FIG. 2 is a directional view taken along the line 2--2 as shown in FIG. 1;
FIG. 2A is a directional view of an alternate cell structure taken along the line 2--2 as shown;
FIG. 3 is an enlarged view of the area 3 as shown in FIG. 1; and
FIG. 4 is a graph showing comparative leakage characteristics between a labyrinth type seal and a wide channel type seal constructed in accordance with the present invention.
A wide channel type seal 10 is shown in FIG. 1 between the relatively rotating components of a rotary machine. The seal is formed between a rotating or rotor assembly 12 and a stationary or stator assembly 14. A cylindrical seal land 16 having an abrasive coating 18 affixed to the surface thereof is supported by the rotor 12. A cylindrical honeycomb strip 20 is attached to the stator 14 and radially opposes the coated surface of the land 16 to form an annular channel 22 therebetween. The seal separates a region of higher pressure 24 from a region of lower pressure 26. The honeycomb strip comprises a multiplicity of individual cells 28 which are open to the channel 22. The cells are canted in the direction of the higher pressure region 24 to an angle θ and are constructed with a cell width W as is shown in FIG. 3.
During the operation of a machine in which the wide channel seal 10 is incorporated, the pressure differential between the higher pressure region 24 and the lower pressure region 26 causes the fluid in the higher pressure region to flow through the annular channel 22. Strong local vortices are generated within each cell 28 as the fluid passes the cell openings. The vortices extend into the channel 22 to cause circumferential deflection of the flowing fluid. The circumferential deflection imposes a substantial increase in the pressure drop across the channel when compared to a seal construction confining pure axial flow.
The cells are canted into an angle θ in the direction of the higher pressure region 24. Canting the cells encourages the formation of the vortices by orienting the cell walls at an angle to the approaching flow. In one construction an angle θ of approximately forty-five degrees (45°) was found to be particularly effective although a substantial deviation on either side of forty-five degrees (45°) is expected to produce improved resistance to flow when compared to wide channel honeycomb seal structures having cells which are oriented perpendicularly to the flow through the channel.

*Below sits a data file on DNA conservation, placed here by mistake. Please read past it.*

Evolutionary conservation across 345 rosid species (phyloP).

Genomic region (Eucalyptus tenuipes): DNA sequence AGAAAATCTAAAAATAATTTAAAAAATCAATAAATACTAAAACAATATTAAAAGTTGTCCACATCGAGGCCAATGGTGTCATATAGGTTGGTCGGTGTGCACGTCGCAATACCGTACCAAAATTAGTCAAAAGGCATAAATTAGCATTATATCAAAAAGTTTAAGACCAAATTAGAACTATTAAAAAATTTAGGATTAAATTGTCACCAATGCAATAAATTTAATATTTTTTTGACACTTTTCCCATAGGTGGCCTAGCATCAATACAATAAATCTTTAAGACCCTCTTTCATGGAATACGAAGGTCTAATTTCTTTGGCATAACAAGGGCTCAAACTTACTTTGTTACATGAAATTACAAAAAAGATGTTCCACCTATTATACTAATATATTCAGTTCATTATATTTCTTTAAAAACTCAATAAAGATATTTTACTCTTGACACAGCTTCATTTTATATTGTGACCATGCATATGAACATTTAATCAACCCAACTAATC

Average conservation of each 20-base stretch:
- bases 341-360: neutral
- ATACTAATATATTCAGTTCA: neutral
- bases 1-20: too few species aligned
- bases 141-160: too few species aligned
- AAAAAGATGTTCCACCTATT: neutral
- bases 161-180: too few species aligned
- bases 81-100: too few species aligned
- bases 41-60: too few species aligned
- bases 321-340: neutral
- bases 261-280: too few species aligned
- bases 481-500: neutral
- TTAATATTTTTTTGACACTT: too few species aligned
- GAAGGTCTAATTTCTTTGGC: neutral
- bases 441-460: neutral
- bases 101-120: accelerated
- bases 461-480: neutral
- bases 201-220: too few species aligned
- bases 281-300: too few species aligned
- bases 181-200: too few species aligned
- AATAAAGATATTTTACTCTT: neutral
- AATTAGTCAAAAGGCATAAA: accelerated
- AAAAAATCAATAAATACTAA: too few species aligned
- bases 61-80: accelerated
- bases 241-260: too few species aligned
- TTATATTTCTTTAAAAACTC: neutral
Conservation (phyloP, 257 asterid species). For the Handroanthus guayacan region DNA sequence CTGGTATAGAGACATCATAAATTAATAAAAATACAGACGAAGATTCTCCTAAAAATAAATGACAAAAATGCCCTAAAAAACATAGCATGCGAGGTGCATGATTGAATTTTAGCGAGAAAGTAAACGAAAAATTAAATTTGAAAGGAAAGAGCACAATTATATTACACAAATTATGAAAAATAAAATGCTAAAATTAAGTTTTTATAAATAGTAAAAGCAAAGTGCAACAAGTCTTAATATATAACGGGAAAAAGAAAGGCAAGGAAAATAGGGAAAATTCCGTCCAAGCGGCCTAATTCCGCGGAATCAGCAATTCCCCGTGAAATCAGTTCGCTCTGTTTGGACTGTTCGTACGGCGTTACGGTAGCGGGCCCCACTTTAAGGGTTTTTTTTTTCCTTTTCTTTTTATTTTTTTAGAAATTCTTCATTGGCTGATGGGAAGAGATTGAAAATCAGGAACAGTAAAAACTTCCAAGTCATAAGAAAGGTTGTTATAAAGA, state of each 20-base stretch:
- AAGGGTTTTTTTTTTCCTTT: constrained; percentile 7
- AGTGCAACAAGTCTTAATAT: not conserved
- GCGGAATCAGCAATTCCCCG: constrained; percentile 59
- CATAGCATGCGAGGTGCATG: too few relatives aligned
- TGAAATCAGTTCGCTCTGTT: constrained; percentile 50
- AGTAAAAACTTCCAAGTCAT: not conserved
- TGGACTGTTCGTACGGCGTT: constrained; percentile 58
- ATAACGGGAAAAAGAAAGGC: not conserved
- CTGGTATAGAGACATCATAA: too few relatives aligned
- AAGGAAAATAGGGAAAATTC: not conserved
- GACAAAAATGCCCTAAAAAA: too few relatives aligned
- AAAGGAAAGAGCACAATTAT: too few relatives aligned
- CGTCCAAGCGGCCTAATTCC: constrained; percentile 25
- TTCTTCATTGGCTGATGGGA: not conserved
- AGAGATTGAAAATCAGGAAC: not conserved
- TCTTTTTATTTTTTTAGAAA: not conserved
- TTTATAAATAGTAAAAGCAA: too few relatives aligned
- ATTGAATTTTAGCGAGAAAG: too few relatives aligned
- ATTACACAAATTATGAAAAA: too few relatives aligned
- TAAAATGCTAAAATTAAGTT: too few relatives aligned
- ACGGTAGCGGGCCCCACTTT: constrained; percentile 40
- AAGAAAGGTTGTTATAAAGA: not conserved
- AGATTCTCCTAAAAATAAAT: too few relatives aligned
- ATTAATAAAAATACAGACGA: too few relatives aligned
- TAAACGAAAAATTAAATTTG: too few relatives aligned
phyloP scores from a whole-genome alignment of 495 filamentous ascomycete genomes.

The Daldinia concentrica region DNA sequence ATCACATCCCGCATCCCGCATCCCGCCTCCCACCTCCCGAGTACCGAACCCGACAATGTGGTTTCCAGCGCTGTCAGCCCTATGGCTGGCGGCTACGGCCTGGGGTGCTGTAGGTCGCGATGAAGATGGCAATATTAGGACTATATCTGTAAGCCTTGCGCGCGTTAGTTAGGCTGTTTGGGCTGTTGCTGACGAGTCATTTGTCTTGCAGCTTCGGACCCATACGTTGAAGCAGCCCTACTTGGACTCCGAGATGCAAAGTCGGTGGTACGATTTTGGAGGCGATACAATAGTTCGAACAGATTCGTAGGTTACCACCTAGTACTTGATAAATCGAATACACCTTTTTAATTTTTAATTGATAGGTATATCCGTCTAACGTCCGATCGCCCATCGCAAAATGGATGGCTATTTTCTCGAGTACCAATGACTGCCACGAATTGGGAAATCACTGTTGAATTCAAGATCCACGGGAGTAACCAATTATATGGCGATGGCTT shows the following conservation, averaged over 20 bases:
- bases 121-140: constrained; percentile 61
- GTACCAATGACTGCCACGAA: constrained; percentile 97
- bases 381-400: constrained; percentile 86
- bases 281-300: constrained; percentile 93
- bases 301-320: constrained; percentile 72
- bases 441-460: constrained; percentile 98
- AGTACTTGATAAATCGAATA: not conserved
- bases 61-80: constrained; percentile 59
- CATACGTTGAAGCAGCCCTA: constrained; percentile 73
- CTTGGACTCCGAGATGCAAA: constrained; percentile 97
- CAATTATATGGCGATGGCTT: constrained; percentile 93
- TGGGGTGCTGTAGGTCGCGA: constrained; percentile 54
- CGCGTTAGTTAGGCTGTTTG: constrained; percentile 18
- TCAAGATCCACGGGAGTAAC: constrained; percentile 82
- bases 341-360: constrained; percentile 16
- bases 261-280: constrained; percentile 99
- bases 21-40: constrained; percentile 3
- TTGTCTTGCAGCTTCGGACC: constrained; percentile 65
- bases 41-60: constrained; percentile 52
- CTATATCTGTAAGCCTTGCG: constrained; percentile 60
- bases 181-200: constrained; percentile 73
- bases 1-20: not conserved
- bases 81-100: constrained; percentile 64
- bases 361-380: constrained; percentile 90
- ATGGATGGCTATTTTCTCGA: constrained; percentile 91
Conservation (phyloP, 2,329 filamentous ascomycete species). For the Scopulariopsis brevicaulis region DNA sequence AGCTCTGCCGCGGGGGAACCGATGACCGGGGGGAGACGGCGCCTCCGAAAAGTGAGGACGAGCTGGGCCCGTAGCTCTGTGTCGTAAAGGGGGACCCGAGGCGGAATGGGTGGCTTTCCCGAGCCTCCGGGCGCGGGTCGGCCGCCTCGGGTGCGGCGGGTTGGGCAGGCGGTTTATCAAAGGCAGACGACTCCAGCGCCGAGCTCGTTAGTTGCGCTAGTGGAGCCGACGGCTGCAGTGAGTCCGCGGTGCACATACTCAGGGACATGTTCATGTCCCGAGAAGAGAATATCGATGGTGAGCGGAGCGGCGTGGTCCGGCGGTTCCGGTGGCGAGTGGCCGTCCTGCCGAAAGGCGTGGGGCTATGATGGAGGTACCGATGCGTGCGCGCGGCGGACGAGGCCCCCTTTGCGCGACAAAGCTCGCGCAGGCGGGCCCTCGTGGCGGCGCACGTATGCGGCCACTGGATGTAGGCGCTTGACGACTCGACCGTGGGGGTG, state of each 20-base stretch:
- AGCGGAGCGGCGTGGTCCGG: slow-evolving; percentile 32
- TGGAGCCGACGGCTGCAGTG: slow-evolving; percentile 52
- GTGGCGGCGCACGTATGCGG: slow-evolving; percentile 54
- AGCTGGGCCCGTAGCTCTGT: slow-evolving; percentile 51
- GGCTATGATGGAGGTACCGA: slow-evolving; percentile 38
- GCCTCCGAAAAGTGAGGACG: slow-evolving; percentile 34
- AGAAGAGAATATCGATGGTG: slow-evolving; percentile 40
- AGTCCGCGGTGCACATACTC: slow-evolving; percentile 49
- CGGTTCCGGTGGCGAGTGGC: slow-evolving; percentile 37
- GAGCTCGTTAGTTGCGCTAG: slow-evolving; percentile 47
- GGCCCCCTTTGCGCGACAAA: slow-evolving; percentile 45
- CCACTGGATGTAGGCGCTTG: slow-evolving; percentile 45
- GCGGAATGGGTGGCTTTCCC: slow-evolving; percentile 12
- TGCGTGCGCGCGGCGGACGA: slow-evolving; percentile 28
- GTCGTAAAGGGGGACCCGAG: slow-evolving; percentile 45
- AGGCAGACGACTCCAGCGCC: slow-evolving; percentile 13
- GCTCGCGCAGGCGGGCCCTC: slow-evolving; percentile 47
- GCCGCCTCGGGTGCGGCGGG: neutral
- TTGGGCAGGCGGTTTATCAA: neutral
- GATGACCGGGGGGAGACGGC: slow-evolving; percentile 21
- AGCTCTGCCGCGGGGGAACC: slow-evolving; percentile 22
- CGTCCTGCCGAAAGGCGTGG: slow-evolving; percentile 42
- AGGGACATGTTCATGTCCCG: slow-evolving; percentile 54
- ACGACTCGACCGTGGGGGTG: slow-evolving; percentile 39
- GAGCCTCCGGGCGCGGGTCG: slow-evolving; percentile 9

The honeycomb cells shown in the drawing have a diamond shaped cross section as viewed in FIG. 2 from the axis of the seal. The diamond shape is representative of cell patterns in which the vortex generating cavities are staggered with respect to the flow through the channel. The staggered cell pattern increases the impending effect of each vortice over the effect that is obtainable with axially aligned vortices. Other staggered geometrics such as one employing the hexagonal cross section of FIG. 2A are correspondingly effective. The concepts disclosed herein, however, are not exclusively limited to staggered geometrics.
Tight clearance control between the relatively rotating components of a machine is obtainable with apparatus constructed in accordance with the concepts taught herein. The honeycomb structure has a very low density and is abradable during operation of the machine. The initial channel width Y, as shown in FIG. 1, is set at less than the expected relative radial excursion of the rotor 12 so that at the condition of maximum excursion the seal land 16 abrades the outer portion of the honeycomb strip 20 to provide a zero (0) clearance at maximum rotor excursion.
Damage to the honeycomb structure during interference between the strip 20 and the land 16 is minimized on one construction wherein the abrasive coating 18 is affixed to the inwardly facing surface of the land 16. The abrasive coating severs the interfering honeycomb from the remaining structure to avoid the deformation of material into the cell openings and the resultant decrease in the strength of the vortices generated by the deformed structure. Silicon carbide and aluminum oxide have been found to be effective abrasive materials, although, other coatings having similar qualities are expected to produce comparable results.
The depth D of the individual cells is optimized for each cell width W to provide a structure which generates strong local vortices. For a cell width of one quarter (1/4) of an inch, a depth of approximately one hundred thousandths (0.100) of an inch is effective. For a cell width of one eighth (1/8) of an inch, a depth of approximately sixty thousandths (0.060) of an inch is effective.
The FIG. 4 graph demonstrates the decreased leakage rate of a honeycomb wide channel type seal having cells canted in accordance with the present invention when compared to a honeycomb land labyrinth type seal having four restrictive rings. Both seals have an overall axial length of two (2) inches and separate regions having a pressure ratio of 1.5 therebetween. As is discernible from the graph, the wide channel seal exhibits dramatically improved sealing effectiveness at clearances less than fifty thousandths (0.050) of an inch.
Although the invention has been shown and described with respect to a preferred embodiment thereof, it should be understood by those skilled in the art that various changes and omissions in the form and detail thereof may be made therein without departing from the spirit and the scope of the invention.
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|U.S. Classification||277/414, 415/174.5, 415/230, 415/174.4, 277/941, 277/415|
|International Classification||F01D11/02, F16J15/44|
|Cooperative Classification||F16J15/444, F01D11/02, Y10S277/941|
|European Classification||F16J15/44D, F01D11/02|